The founder of the high-tech company Oracle has announced his eco-friendly intentions for Lanai Island in Hawaii, which he purchased this summer from fellow billionaire David Murdock.
The 3000-odd residents of Lanai Island have been waiting with baited breath to see what entrepreneur Larry Ellison’s intentions are for his newest acquisition – and now, it seems that their questions have been answered, at least in part. Mr. Ellison purchased the island earlier this year from long-time owner, fruit magnate David Murdock, whose plans for an extensive wind farm and policy of fiscal austerity divided residents. The sale to Mr. Ellison raised hopes that a new owner would bring changes to unify the island’s community.
Known as Pineapple Island due both to its striking shape and former incarnation as the world’s largest pineapple plantation under the Dole Fruit Company, Lanai has struggled with a common problem among small island communities – unemployment and an overall lack of financial stability. Turning the vast 364- square kilometre island into a self-sustaining paradise proved difficult for former owner Mr. Murdock, who struggled with building a tourism industry, despite the island’s beauty and popularity among wealthy travellers.
Controversy arose on Lanai when Mr. Murdock, in an effort to balance the island’s books, proposed a large wind farm and began reducing expenses, going so far as to close the community’s only movie theatre and swimming pool. The first signs that the new regime would be a departure from the previous one were seen in infrastructure investments like these public amenities: residents cheered when Mr. Ellison, soon after Lanai changed hands, re-opened the pool and started refurbishing the aged theatre.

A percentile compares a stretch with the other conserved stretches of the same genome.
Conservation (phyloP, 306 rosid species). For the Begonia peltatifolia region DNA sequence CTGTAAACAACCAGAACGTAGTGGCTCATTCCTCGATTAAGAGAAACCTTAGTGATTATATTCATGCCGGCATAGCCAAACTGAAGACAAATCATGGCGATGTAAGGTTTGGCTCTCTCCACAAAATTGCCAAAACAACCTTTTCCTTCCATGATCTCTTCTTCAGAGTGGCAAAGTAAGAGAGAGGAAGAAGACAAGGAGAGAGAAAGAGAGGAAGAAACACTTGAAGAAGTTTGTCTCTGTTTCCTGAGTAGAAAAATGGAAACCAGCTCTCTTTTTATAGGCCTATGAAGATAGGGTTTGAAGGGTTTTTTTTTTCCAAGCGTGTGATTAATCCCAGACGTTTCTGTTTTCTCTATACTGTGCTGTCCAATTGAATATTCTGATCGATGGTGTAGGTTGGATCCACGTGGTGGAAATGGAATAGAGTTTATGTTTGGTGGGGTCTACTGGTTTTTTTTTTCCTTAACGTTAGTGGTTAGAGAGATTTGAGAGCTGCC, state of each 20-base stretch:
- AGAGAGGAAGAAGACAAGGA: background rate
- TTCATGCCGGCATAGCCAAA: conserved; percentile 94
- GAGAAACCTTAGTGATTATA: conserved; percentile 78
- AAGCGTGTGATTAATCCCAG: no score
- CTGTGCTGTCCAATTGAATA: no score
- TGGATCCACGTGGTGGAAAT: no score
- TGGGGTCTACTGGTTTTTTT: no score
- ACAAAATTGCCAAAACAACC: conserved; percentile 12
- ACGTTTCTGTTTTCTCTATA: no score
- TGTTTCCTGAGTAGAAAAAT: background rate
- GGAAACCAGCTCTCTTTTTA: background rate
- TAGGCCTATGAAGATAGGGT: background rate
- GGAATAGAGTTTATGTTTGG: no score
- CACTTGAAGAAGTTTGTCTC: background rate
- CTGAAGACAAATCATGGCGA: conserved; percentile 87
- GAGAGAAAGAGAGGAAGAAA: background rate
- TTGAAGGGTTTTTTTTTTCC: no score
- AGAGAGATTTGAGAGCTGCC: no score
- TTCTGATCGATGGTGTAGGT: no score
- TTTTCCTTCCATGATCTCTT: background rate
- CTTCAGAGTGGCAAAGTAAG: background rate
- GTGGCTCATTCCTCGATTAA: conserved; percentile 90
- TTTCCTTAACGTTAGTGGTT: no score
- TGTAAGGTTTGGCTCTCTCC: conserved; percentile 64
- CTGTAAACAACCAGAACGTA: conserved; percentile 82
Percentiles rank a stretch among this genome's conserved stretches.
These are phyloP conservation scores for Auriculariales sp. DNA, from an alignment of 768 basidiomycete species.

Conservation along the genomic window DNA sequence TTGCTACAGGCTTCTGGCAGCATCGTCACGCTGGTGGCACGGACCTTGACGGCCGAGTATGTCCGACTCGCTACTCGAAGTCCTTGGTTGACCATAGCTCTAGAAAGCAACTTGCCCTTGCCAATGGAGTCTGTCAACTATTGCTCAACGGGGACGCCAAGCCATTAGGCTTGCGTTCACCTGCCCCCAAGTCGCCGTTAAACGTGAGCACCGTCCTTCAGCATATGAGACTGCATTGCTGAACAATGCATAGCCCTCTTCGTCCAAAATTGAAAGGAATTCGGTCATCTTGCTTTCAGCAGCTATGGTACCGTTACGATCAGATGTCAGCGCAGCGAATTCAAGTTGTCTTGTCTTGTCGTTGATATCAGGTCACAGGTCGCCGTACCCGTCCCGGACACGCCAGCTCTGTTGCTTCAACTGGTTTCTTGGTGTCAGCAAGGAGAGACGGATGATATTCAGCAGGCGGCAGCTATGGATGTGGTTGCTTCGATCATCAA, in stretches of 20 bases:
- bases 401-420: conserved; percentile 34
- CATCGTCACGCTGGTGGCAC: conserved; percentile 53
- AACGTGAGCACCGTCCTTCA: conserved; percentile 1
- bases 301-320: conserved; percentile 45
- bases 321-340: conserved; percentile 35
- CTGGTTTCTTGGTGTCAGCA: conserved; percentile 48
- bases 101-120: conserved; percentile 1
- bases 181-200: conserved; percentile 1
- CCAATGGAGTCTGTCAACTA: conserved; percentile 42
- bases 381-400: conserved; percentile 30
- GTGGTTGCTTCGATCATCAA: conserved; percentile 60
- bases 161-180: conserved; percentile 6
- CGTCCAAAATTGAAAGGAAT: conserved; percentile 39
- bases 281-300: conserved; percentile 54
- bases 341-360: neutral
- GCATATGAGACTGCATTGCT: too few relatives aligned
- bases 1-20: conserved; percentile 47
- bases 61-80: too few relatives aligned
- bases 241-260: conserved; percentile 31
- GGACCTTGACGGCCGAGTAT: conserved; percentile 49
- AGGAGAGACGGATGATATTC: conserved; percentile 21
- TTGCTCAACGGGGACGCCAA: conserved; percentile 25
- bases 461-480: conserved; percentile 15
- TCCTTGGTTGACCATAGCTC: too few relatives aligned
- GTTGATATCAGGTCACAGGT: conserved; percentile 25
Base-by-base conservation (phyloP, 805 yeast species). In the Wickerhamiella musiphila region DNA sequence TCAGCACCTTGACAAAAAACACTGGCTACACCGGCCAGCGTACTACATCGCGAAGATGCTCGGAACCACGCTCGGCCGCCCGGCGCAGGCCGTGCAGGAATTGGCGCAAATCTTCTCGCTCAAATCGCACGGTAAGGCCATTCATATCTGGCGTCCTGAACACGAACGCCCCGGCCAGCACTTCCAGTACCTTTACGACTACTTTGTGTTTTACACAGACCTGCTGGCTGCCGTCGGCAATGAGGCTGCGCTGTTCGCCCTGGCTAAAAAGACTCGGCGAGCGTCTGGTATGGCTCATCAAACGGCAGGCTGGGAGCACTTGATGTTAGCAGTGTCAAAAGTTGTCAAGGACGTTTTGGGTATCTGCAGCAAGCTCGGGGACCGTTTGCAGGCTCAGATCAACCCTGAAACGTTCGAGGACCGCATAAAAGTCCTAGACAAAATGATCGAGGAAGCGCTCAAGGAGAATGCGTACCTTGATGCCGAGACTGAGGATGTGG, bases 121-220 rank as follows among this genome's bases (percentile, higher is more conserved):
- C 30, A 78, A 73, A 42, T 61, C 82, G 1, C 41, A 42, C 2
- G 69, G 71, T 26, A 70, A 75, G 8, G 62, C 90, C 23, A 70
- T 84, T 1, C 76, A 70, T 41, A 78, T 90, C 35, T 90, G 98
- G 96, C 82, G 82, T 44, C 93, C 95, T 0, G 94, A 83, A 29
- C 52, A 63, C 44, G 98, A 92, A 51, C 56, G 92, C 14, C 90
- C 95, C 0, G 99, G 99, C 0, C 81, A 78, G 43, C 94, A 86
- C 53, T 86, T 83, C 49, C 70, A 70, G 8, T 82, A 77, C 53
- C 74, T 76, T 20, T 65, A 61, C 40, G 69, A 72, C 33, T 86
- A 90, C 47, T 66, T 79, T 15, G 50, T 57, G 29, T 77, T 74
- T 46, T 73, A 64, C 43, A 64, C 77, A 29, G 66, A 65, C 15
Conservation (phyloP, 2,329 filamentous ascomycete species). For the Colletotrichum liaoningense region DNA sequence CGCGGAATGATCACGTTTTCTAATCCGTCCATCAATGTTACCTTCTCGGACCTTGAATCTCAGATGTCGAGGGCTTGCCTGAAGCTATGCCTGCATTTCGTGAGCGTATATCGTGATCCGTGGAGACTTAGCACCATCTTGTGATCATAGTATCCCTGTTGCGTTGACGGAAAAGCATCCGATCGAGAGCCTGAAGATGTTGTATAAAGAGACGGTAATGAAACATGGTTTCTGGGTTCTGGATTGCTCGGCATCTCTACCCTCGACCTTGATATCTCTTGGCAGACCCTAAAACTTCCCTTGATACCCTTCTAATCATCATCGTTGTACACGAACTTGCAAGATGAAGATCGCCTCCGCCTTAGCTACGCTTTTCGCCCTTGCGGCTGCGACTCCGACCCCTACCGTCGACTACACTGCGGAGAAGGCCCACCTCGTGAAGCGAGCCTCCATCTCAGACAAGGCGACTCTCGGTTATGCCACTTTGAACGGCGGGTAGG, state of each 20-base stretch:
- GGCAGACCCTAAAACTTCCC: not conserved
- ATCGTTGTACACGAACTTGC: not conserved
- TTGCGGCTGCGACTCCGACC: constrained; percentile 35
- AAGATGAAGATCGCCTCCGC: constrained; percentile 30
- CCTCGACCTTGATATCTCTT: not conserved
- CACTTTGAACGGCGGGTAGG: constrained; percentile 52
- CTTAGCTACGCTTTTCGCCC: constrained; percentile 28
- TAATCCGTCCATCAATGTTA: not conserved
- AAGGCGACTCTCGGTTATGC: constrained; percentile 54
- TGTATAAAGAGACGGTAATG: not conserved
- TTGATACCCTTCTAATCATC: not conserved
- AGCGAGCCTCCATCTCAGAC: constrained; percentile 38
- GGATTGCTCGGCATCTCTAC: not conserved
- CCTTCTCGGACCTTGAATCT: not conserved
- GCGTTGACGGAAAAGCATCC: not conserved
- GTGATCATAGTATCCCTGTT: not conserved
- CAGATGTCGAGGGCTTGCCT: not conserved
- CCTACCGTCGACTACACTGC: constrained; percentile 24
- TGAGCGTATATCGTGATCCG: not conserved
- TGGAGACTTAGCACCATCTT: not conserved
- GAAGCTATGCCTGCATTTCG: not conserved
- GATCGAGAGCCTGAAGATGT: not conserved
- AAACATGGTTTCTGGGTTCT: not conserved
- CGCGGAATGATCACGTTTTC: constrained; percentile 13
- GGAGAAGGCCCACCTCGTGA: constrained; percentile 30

It also became apparent that the new owner had little obvious interest in allowing the controversial wind farm project to continue, saying that he was loathe to do anything that would ruin Lanai’s natural beauty. Now, it appears that Mr. Ellison is backing up his promise, and has a different vision when it comes to making the island self-sufficient – and has creative solutions for solving the local employment problem.
If Mr. Ellison’s plans come to fruition, Lanai’s future will certainly be a green one, where all the cars are electric and the farms organic. “I love Hawaii and Lanai is a very interesting project. We are going to turn Lanai into a model for sustainable enterprise,” he was quoted as saying. “The electric utility is all going to be solar, photovoltaic and solar-thermal. We’re going to convert sea water into fresh water. And then, have drip irrigation where we’re going to have organic farms all over the island. We’re going to support the local people and help them start these businesses.”
The latter statement will no doubt be music to the ears of Lanai residents, who were hit hard by the economic downturn in 2008. A high cost of living plus a scarcity of jobs has made the island a tough place to survive, especially after Mr. Murdock’s cost-cutting measures laid off hundreds of workers, many of whom were forced to leave the island to find employment in places like nearby Maui. Mr. Ellison’s vision of Lanai as a laboratory for eco-friendly technologies may be unusual, but for its struggling people, it may finally be a reason for optimism.